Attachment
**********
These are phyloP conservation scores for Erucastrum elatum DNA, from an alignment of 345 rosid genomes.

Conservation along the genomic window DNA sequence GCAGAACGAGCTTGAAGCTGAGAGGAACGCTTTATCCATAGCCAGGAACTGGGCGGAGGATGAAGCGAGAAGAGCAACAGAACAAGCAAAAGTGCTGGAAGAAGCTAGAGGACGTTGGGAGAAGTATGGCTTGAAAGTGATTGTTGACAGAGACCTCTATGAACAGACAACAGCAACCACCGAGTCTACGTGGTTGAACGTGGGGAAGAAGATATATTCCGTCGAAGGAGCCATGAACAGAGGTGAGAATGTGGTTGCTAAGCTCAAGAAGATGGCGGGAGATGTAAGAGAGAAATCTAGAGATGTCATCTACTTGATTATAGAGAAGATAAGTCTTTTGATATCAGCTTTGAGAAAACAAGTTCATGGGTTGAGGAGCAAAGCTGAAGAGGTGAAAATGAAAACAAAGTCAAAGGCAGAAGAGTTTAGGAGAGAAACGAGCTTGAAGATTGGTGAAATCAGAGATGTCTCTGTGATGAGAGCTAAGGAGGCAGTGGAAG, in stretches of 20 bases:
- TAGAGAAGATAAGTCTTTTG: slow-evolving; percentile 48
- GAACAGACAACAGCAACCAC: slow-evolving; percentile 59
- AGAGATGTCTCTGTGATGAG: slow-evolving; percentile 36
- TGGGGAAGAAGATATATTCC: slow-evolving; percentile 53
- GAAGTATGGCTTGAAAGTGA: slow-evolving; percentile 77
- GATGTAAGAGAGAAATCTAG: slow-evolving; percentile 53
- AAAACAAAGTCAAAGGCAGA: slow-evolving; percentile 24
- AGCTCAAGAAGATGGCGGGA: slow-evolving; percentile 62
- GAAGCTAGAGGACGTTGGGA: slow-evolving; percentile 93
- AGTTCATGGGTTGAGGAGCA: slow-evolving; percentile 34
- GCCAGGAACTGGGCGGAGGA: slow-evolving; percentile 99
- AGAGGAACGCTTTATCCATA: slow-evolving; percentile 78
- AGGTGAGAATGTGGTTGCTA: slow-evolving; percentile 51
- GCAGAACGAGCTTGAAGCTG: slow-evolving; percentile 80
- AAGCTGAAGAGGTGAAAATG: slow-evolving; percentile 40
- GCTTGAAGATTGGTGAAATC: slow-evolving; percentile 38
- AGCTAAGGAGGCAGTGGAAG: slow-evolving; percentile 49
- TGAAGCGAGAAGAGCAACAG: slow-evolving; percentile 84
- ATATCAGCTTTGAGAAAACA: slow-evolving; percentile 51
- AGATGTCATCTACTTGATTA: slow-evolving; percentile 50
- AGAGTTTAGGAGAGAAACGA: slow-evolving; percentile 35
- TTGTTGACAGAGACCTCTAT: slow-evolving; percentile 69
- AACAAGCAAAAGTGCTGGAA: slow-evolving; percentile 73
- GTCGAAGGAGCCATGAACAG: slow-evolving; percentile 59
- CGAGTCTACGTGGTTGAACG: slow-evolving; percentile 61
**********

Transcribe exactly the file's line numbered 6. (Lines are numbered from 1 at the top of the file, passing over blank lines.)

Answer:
- TGGGGAAGAAGATATATTCC: slow-evolving; percentile 53